Why We Shop: The Neuropsychology of Consumption

Bret S. Stetka, MD; Kit Yarrow, PhD


November 19, 2014

In This Article

"Retail Therapy" and Neuroimaging Findings

Medscape: Going back to your anxiety example, does this mean that the old "retail therapy" cliché has some truth?

Dr. Yarrow: Yes. I wrote an article about that for Time[1] -- about how shopping really can be therapeutic. In addition to preparation, it's also a way to express creativity. Online browsing is used by a number of the consumers I've interviewed as a little break, and of course it's also a conversation starter and a way for people to connect with others.

Medscape: Neuroimaging research[2] has reported spikes in reward-circuit dopamine activity related to shopping, similar to those seen in addictive behaviors, such as drug use and overeating. Is there an addictive component to shopping in some people?

Dr. Yarrow: I do think that there are a lot of people who rely on the dopamine rush that comes with finding a bargain or something special as a way to add a little bit of oomph to their life. I think that's probably the most problematic aspect of shopping: that people become almost, I think, addicted to the bargain hunt.

Medscape: Stampeding to the mall on Black Friday: Is it some combination of thrill- or reward-seeking, along with affecting our relationships with friends and family (eg, buying them a gift)? Or knowing the holidays are coming, could the motivation be less complex: They just want to save money?

Dr. Yarrow: I think there is a really wide variety of people who like to shop on a day such as Black Friday. In my interviews, I've found that some fall into the camp who are really bargain-crazy -- those who think they're going to be the one to get that giant television for $100, and if they do, they feel like winners. There's a thrill in it for them; it's almost competitive-sport shopping. But I do think this group is the minority of Black Friday shoppers. I don't think that most Black Friday shoppers are compulsive or that their shopping is pathological in any way.

That said, there is a growing association between holiday cues and spending rewards (such as the dopamine rush of what's perceived to be a tremendous discount or a guilt-free indulgence). In a Pavlovian way, shoppers are responding to spending cues that have been reinforced though years of discounting by retailers. A healthy percentage of the shoppers I've interviewed are therefore spending significantly on themselves because they strongly associate this time of year with competitive pricing. They may have put off a winter coat purchase until the holiday season, assuming (correctly) that there would be a bigger selection and more competitive prices. Another small point is that the positive emotions that consumers feel when they score a deal do tend to loosen purse strings; people spend more optimistically and freely once they start.

Back to relationships, I think for many people it's a tradition. It's something that they've always done. People are off from work that day, and some are with extended family; it becomes an event greater than just shopping. It's the kick-off to the holiday season: visiting Santa, window decorations, the lighting of tree. I think the social aspects of it are very important to a lot of people.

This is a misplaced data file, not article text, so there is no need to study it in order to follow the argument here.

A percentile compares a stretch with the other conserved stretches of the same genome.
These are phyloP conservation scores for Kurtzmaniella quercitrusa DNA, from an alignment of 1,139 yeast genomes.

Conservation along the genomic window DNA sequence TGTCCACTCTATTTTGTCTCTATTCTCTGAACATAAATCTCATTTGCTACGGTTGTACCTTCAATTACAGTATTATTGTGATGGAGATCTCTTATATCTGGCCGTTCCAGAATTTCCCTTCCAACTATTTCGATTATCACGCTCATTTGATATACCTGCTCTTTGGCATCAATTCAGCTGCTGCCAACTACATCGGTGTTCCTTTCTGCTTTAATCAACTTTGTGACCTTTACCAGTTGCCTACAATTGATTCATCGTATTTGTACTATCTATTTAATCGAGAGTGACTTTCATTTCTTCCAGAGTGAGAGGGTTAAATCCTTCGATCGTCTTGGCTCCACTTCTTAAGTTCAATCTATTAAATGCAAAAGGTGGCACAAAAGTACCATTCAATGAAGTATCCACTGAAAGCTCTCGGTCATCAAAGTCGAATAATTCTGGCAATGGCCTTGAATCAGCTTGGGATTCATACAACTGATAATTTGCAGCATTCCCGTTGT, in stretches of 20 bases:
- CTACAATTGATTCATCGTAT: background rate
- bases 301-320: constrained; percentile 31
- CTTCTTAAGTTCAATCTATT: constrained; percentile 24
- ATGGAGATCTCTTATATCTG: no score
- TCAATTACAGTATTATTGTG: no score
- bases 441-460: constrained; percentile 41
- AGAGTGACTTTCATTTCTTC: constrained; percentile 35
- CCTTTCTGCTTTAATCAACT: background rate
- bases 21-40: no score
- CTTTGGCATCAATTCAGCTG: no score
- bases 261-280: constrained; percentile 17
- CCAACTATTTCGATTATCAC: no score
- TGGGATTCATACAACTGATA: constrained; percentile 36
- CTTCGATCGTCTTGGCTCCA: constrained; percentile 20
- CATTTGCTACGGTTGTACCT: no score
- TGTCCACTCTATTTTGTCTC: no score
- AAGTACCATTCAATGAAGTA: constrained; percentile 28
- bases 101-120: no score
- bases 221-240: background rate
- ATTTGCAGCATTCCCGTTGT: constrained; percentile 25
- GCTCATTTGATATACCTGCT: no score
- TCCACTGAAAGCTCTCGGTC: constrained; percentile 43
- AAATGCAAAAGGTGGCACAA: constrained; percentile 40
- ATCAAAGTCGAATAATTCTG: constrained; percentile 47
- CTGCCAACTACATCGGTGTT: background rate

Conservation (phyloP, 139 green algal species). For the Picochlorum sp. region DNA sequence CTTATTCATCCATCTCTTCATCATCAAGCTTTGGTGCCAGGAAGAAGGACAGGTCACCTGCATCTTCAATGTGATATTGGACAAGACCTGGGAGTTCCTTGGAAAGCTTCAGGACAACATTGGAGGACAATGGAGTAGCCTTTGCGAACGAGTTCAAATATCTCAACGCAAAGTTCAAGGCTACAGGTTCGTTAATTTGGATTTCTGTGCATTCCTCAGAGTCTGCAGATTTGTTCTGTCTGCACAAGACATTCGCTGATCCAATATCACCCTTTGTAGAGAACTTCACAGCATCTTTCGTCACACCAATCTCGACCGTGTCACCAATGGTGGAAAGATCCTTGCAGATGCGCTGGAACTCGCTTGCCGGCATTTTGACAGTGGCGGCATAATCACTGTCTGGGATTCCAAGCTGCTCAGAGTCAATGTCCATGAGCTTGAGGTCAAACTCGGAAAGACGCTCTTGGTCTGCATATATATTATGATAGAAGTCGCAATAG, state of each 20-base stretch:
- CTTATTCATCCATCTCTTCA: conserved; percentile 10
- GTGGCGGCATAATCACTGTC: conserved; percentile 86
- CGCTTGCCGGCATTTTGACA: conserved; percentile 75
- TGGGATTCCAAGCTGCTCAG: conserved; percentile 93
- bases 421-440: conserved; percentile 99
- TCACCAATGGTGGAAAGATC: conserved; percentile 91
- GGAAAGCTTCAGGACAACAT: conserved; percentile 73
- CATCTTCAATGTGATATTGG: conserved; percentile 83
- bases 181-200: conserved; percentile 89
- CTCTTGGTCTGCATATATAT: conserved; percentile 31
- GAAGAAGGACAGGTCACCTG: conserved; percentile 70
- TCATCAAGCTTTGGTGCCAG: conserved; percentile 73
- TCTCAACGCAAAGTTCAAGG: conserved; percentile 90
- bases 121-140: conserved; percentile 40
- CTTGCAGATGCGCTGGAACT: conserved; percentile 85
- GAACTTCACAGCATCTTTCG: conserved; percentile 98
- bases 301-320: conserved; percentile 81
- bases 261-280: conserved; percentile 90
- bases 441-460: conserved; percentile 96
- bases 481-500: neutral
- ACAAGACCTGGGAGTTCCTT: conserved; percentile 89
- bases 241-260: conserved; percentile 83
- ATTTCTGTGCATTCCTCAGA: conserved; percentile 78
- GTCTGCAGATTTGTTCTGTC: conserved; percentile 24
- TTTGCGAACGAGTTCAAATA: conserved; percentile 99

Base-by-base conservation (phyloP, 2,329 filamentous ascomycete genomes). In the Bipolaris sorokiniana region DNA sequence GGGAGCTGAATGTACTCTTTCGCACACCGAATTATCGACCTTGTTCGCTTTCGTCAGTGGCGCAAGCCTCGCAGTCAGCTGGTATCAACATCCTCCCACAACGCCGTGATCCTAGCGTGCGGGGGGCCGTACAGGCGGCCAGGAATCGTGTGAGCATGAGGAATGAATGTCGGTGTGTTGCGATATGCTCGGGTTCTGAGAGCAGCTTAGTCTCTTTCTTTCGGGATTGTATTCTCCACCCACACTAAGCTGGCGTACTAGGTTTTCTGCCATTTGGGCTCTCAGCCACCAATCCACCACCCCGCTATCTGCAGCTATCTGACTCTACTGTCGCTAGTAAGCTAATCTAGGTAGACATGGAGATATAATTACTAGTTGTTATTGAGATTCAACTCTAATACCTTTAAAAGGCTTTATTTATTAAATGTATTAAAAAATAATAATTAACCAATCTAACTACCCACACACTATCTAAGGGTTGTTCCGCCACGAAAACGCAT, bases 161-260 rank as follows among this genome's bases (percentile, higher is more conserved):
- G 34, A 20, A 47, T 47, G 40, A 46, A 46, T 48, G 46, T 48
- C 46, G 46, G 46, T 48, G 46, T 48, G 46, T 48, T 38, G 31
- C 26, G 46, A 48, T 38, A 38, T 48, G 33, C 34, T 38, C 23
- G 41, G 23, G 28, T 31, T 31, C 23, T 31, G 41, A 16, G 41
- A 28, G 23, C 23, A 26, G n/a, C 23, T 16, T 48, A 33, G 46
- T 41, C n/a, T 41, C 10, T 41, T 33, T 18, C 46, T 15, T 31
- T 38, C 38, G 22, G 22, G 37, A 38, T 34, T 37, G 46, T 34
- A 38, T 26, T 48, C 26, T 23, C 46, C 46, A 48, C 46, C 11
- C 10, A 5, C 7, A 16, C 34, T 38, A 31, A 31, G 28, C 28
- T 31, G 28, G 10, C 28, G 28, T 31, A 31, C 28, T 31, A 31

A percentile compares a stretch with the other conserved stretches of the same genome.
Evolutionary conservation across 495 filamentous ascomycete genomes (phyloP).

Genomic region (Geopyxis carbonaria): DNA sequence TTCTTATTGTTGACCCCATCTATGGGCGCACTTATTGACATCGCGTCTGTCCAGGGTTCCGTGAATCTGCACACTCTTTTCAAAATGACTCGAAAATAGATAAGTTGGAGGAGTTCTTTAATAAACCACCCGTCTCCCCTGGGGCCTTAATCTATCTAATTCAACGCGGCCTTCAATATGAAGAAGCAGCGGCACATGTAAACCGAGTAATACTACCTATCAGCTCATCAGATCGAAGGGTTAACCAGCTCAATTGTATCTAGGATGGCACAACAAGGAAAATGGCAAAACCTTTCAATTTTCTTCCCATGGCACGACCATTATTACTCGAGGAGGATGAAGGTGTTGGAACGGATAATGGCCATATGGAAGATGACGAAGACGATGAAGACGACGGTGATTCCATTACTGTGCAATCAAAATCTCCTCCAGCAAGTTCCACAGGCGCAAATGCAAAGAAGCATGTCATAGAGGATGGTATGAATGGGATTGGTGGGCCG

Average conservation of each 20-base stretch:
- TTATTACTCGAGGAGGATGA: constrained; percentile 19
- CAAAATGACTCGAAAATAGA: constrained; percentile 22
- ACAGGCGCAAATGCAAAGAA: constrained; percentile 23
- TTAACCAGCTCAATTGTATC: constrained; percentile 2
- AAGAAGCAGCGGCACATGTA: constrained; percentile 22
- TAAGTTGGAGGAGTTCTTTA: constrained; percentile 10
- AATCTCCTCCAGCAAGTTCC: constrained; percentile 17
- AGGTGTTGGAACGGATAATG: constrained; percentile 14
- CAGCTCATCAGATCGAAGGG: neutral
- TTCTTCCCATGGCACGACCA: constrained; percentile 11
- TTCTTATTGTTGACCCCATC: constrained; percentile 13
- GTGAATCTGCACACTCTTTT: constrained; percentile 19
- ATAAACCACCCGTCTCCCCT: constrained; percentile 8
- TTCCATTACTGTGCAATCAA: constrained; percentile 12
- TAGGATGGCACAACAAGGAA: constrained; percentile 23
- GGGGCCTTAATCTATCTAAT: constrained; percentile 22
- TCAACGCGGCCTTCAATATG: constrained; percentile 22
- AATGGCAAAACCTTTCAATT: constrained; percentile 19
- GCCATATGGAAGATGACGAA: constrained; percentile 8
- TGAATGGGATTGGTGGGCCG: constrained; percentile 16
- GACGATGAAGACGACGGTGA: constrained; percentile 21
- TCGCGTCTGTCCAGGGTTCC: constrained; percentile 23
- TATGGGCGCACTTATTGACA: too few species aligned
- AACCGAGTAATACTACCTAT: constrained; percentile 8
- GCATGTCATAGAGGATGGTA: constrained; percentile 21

So we've got our competitive-sport shoppers and our holiday tradition shoppers. But of course, we don't live in a Normal Rockwell society anymore. Every year, we have a growing number of people who live alone. We have a lot of people who don't necessarily have families nearby, and so it's also simply a social activity. Shopping is way to get out and about and interact with people.

Medscape: Research shows that much of the pleasure derived from rewarding behaviors is often more associated with the anticipation of a behavior (eg, taking a drug or gambling) than with the behavior itself. I would imagine the same is true for shopping in some people?

Dr. Yarrow: Yes, absolutely. For example, I think the anticipation of Black Friday as the day when there will be good deals is strong. Cyber Monday, too -- people shop because they anticipate bargains. It's contributed to a tradition, and the anticipation is part of the excitement. In other realms of shopping and buying, the thrill of the purchase is extended when people spend time thinking about buying in advance; the brain registers the feeling almost as if it were happening in the moment, which naturally gives you extra minutes of juice.

Medscape: Shopping has also been linked with amygdala activation, suggesting an emotional component to shopping. Any number of activities can resonate emotionally for people, but generally speaking, what have you learned from your research and observations about the relationship between shopping and emotion?

Dr. Yarrow: When it comes to Black Friday, I'd say the biggest threat to shoppers would be what happens to our bodies when we get in stressful situations -- that is, the autonomic nervous system arousal that accompanies being in crowded, stressful places or experiencing a fear of missing out. Shoppers often get home and wonder why they bought what they bought. They weren't thinking logically amidst the hyperarousal and stress.

I think retailers rely on this. I always recommend to consumers that they wait 20 minutes until their body relaxes, and their mind can start taking over again before they make a purchase. Or to resist buying things that they can't return.

Another thing that's problematic about Black Friday is the investment of time standing in line and getting up at 4:00 in the morning. It means that people want to see a return: They're determined to purchase something. This is true for outlet malls, too.


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